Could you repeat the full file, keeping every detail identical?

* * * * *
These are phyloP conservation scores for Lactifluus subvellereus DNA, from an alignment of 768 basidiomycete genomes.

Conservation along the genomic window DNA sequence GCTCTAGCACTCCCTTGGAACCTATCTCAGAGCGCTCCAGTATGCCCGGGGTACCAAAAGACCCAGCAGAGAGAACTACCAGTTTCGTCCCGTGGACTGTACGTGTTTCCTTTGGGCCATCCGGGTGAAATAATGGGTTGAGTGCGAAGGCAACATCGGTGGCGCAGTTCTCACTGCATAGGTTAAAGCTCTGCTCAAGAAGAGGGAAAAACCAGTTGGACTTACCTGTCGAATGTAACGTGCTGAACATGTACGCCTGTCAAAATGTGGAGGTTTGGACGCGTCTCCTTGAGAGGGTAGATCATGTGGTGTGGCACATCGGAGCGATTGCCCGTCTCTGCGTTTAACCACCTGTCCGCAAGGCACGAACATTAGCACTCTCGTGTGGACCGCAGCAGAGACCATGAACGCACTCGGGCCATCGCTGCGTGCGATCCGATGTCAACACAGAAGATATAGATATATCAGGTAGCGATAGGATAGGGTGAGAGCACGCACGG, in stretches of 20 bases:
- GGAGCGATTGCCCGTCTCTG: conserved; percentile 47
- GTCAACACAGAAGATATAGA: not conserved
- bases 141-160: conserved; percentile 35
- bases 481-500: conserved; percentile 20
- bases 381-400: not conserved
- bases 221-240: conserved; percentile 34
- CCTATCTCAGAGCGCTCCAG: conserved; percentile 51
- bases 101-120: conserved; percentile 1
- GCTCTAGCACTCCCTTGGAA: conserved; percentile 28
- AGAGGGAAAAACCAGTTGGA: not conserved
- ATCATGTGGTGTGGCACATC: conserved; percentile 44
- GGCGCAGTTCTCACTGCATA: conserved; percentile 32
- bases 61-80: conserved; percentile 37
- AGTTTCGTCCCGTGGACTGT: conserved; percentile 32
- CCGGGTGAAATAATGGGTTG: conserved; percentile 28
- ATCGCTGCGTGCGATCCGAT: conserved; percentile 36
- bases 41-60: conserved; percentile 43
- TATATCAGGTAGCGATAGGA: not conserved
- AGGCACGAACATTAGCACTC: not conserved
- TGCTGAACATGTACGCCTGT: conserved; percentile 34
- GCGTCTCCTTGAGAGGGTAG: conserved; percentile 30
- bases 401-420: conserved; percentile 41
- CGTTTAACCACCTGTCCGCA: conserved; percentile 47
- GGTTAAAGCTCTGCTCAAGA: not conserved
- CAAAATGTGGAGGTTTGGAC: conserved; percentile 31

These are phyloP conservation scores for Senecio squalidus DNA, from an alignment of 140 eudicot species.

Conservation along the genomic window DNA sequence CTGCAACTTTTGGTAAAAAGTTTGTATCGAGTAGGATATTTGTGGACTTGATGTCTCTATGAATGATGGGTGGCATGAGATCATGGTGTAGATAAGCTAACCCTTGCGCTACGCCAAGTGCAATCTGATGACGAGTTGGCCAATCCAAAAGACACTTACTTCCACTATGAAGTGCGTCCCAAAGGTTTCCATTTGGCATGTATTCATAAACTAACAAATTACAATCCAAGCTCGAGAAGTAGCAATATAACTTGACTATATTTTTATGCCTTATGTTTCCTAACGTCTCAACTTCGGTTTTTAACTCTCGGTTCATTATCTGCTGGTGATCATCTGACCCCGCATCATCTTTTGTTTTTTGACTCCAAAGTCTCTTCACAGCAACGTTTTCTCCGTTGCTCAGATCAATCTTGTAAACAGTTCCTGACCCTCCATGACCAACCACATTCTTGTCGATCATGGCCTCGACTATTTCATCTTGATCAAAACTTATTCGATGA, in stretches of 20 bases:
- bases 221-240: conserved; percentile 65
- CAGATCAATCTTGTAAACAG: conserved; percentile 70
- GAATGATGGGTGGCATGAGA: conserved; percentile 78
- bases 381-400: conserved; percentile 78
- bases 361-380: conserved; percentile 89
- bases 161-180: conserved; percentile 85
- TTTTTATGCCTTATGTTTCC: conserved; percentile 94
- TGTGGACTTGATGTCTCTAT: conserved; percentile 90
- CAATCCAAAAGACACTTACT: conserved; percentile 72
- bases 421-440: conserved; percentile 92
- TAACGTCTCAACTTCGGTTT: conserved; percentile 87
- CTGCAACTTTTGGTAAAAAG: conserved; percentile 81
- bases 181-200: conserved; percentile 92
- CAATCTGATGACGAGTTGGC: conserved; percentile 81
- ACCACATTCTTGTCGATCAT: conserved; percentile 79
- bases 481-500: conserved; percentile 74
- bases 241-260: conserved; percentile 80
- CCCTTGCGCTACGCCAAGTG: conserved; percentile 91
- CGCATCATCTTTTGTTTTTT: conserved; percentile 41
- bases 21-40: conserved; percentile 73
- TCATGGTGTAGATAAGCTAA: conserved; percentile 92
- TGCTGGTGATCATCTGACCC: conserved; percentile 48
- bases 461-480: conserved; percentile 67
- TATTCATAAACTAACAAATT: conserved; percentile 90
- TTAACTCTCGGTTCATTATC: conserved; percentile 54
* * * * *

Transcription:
These are phyloP conservation scores for Lactifluus subvellereus DNA, from an alignment of 768 basidiomycete genomes.

Conservation along the genomic window DNA sequence GCTCTAGCACTCCCTTGGAACCTATCTCAGAGCGCTCCAGTATGCCCGGGGTACCAAAAGACCCAGCAGAGAGAACTACCAGTTTCGTCCCGTGGACTGTACGTGTTTCCTTTGGGCCATCCGGGTGAAATAATGGGTTGAGTGCGAAGGCAACATCGGTGGCGCAGTTCTCACTGCATAGGTTAAAGCTCTGCTCAAGAAGAGGGAAAAACCAGTTGGACTTACCTGTCGAATGTAACGTGCTGAACATGTACGCCTGTCAAAATGTGGAGGTTTGGACGCGTCTCCTTGAGAGGGTAGATCATGTGGTGTGGCACATCGGAGCGATTGCCCGTCTCTGCGTTTAACCACCTGTCCGCAAGGCACGAACATTAGCACTCTCGTGTGGACCGCAGCAGAGACCATGAACGCACTCGGGCCATCGCTGCGTGCGATCCGATGTCAACACAGAAGATATAGATATATCAGGTAGCGATAGGATAGGGTGAGAGCACGCACGG, in stretches of 20 bases:
- GGAGCGATTGCCCGTCTCTG: conserved; percentile 47
- GTCAACACAGAAGATATAGA: not conserved
- bases 141-160: conserved; percentile 35
- bases 481-500: conserved; percentile 20
- bases 381-400: not conserved
- bases 221-240: conserved; percentile 34
- CCTATCTCAGAGCGCTCCAG: conserved; percentile 51
- bases 101-120: conserved; percentile 1
- GCTCTAGCACTCCCTTGGAA: conserved; percentile 28
- AGAGGGAAAAACCAGTTGGA: not conserved
- ATCATGTGGTGTGGCACATC: conserved; percentile 44
- GGCGCAGTTCTCACTGCATA: conserved; percentile 32
- bases 61-80: conserved; percentile 37
- AGTTTCGTCCCGTGGACTGT: conserved; percentile 32
- CCGGGTGAAATAATGGGTTG: conserved; percentile 28
- ATCGCTGCGTGCGATCCGAT: conserved; percentile 36
- bases 41-60: conserved; percentile 43
- TATATCAGGTAGCGATAGGA: not conserved
- AGGCACGAACATTAGCACTC: not conserved
- TGCTGAACATGTACGCCTGT: conserved; percentile 34
- GCGTCTCCTTGAGAGGGTAG: conserved; percentile 30
- bases 401-420: conserved; percentile 41
- CGTTTAACCACCTGTCCGCA: conserved; percentile 47
- GGTTAAAGCTCTGCTCAAGA: not conserved
- CAAAATGTGGAGGTTTGGAC: conserved; percentile 31

These are phyloP conservation scores for Senecio squalidus DNA, from an alignment of 140 eudicot species.

Conservation along the genomic window DNA sequence CTGCAACTTTTGGTAAAAAGTTTGTATCGAGTAGGATATTTGTGGACTTGATGTCTCTATGAATGATGGGTGGCATGAGATCATGGTGTAGATAAGCTAACCCTTGCGCTACGCCAAGTGCAATCTGATGACGAGTTGGCCAATCCAAAAGACACTTACTTCCACTATGAAGTGCGTCCCAAAGGTTTCCATTTGGCATGTATTCATAAACTAACAAATTACAATCCAAGCTCGAGAAGTAGCAATATAACTTGACTATATTTTTATGCCTTATGTTTCCTAACGTCTCAACTTCGGTTTTTAACTCTCGGTTCATTATCTGCTGGTGATCATCTGACCCCGCATCATCTTTTGTTTTTTGACTCCAAAGTCTCTTCACAGCAACGTTTTCTCCGTTGCTCAGATCAATCTTGTAAACAGTTCCTGACCCTCCATGACCAACCACATTCTTGTCGATCATGGCCTCGACTATTTCATCTTGATCAAAACTTATTCGATGA, in stretches of 20 bases:
- bases 221-240: conserved; percentile 65
- CAGATCAATCTTGTAAACAG: conserved; percentile 70
- GAATGATGGGTGGCATGAGA: conserved; percentile 78
- bases 381-400: conserved; percentile 78
- bases 361-380: conserved; percentile 89
- bases 161-180: conserved; percentile 85
- TTTTTATGCCTTATGTTTCC: conserved; percentile 94
- TGTGGACTTGATGTCTCTAT: conserved; percentile 90
- CAATCCAAAAGACACTTACT: conserved; percentile 72
- bases 421-440: conserved; percentile 92
- TAACGTCTCAACTTCGGTTT: conserved; percentile 87
- CTGCAACTTTTGGTAAAAAG: conserved; percentile 81
- bases 181-200: conserved; percentile 92
- CAATCTGATGACGAGTTGGC: conserved; percentile 81
- ACCACATTCTTGTCGATCAT: conserved; percentile 79
- bases 481-500: conserved; percentile 74
- bases 241-260: conserved; percentile 80
- CCCTTGCGCTACGCCAAGTG: conserved; percentile 91
- CGCATCATCTTTTGTTTTTT: conserved; percentile 41
- bases 21-40: conserved; percentile 73
- TCATGGTGTAGATAAGCTAA: conserved; percentile 92
- TGCTGGTGATCATCTGACCC: conserved; percentile 48
- bases 461-480: conserved; percentile 67
- TATTCATAAACTAACAAATT: conserved; percentile 90
- TTAACTCTCGGTTCATTATC: conserved; percentile 54